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Special Feature
Sep 2011

Image of the Month—Diagnosis

Arch Surg. 2011;146(9):1100. doi:10.1001/archsurg.2011.224-b
Answer: Acinar Cell Carcinoma

Acinar cell carcinoma (ACC) of the pancreas is an uncommon malignancy that accounts for 1% of pancreatic exocrine malignant tumors. This malignancy has a slight male preponderance with a peak age in the seventh decade of life.1 A specific syndrome of subcutaneous fat necrosis (pancreatic panniculitis) and polyarthralgias is encountered when excessive lipase is secreted from the tumor, as manifested by our patient. Additional endocrine symptoms may be seen because of increased serum levels of insulin, insulinlike growth factors, and glucagon. The tumor size at presentation tends to be larger for ACC than pancreatic adenocarcinoma and typical findings on computed tomography are a solitary, well-defined, heterogenous, hypodense mass with a well-defined enhancing capsule.13

Acinar cell carcinomas of the pancreas are highly cellular tumors that have 4 well-described growth patterns: acinar, cellular, trabecular, and glandular. Characteristically, the tumor cells will show increased cellularity with minimal stroma and have positive immunostaining for periodic acid–Schiff and trypsin.1

The single largest institutional case series included 39 patients diagnosed with ACC over a 21-year period.4 The lipase hypersecretion syndrome was rare even in this small group. Nine patients were noted to have elevated serum lipase levels and only 3 patients had subcutaneous manifestations in this series. However, the association between underlying pancreatic disease and distant cutaneous fat necrosis has been well characterized. In a Mayo Clinic series of 11 patients with pancreatic panniculitis, 6 of the patients had underlying pancreatic carcinoma and 5 patients had underlying pancreatitis. Arthritic symptoms were present in most of the patients and major morbidity and mortality were high among all patients.5 Skin changes with underlying pancreatic pathology are also seen in patients with glucagomas. In contrast to the deep and focal areas of adipocyte necrosis seen in pancreatic panniculitis, migratory necrolytic erythema of glucagonoma syndrome has superficial mucocutaneous involvement on areas of trauma or friction that grossly appear as macular erythematous annular plaques and microscopically show hyperkeratosis.6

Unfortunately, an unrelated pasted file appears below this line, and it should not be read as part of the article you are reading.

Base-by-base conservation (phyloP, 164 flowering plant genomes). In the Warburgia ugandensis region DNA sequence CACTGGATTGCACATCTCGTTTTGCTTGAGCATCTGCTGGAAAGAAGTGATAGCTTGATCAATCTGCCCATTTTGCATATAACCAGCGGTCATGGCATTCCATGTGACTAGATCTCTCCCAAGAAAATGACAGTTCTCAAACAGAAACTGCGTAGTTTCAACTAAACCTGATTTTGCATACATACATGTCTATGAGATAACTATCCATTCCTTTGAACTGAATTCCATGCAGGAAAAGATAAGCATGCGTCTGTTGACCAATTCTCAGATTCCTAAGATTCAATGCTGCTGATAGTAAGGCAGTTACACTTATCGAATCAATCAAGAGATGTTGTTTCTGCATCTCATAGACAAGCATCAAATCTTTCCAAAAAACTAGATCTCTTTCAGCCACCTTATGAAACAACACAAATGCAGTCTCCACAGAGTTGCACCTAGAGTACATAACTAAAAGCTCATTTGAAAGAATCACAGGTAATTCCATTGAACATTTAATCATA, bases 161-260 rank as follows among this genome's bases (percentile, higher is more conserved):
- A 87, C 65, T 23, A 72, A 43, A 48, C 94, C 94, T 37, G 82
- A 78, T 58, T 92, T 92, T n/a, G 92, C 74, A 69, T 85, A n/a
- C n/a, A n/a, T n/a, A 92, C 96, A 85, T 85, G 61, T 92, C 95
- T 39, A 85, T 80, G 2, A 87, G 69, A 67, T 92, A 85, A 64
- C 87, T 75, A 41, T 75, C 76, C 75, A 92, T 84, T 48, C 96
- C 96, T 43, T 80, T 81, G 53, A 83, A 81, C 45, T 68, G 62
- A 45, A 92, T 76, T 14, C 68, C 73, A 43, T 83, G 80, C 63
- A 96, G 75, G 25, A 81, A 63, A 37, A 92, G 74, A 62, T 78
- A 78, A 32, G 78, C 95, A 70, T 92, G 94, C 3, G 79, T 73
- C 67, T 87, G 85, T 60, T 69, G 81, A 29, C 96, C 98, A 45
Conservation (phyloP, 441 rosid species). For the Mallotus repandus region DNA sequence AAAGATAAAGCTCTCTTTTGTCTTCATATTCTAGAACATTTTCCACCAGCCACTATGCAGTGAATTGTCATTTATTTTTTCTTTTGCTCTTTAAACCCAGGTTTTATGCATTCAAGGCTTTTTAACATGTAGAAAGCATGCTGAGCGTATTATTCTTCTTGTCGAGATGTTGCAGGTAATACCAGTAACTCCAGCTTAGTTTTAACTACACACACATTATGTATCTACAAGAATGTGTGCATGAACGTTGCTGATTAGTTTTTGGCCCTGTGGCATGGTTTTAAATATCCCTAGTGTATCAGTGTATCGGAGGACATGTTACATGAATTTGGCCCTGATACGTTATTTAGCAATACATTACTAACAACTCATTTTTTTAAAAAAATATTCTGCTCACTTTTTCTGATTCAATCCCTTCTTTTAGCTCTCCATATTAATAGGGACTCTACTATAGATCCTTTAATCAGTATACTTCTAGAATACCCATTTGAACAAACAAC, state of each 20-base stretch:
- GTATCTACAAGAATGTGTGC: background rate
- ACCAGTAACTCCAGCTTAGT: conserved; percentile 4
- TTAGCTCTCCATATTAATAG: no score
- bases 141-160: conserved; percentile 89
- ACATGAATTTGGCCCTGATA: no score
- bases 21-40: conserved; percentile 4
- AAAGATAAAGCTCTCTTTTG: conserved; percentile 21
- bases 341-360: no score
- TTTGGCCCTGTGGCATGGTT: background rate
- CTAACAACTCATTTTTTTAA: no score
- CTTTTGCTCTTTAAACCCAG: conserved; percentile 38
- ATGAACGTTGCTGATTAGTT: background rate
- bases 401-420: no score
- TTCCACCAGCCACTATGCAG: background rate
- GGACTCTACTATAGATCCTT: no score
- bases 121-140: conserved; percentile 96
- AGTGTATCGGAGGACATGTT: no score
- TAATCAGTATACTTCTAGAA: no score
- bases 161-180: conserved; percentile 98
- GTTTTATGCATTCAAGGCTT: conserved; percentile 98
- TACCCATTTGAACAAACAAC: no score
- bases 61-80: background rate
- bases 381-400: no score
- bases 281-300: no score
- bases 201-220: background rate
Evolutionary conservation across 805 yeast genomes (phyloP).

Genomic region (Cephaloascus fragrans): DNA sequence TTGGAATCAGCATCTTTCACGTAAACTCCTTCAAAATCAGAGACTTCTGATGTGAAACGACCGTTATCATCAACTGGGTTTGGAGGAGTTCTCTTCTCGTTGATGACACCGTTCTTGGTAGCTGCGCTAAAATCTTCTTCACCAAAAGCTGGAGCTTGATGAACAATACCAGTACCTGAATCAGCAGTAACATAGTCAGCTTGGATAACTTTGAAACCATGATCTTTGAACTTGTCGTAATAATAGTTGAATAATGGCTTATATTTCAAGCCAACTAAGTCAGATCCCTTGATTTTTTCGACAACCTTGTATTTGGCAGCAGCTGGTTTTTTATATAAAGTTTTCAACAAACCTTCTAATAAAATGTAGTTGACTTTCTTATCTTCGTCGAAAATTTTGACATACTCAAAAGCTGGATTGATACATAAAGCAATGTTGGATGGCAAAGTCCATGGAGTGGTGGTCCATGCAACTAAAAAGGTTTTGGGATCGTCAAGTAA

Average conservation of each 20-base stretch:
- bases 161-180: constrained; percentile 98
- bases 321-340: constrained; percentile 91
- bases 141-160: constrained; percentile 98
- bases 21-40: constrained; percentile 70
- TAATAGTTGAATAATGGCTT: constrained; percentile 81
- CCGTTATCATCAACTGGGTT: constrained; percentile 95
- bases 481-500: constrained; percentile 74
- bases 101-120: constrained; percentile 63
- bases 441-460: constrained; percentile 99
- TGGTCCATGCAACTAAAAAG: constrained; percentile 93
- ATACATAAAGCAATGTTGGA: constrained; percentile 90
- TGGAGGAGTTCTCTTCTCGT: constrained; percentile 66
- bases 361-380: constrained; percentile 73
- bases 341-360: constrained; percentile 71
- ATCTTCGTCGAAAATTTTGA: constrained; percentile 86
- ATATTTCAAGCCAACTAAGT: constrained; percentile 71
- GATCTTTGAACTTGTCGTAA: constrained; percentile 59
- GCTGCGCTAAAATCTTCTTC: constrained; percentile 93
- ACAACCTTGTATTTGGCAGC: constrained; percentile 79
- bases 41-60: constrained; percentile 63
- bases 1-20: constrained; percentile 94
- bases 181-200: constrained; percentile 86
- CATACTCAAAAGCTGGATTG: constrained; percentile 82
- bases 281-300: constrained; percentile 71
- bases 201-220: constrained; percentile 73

Adjuvant therapy is often used and all patients diagnosed with ACC should undergo serum lipase measurement, which may be a useful marker to assess response to therapy. Surgical resection offers the only chance of cure and prolongs survival.14 Compared with pancreatic adenocarcinoma, patients with ACC tend to have a higher resectability rate with 5-year survival rates of 44% to 72% after surgical resection, according to recent reports from large American7 and Japanese8 tumor registries.

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Article Information

Correspondence: Steven P. Bowers, MD, Division of General Surgery, Mayo Clinic, 4500 San Pablo Rd, Jacksonville, FL 32224 (bowers.steven@mayo.edu).

Accepted for Publication: June 13, 2010.

Author Contributions:Study concept and design: Stauffer, Bray, and Bowers. Acquisition of data: Stauffer, Bray, Nakhleh, and Bowers. Analysis and interpretation of data: Stauffer, Bray, Nakhleh, and Bowers. Drafting of the manuscript: Stauffer and Bowers. Critical revision of the manuscript for important intellectual content: Stauffer, Bray, and Bowers. Administrative, technical, and material support: Bray. Study supervision: Bowers.

Financial Disclosure: None reported.

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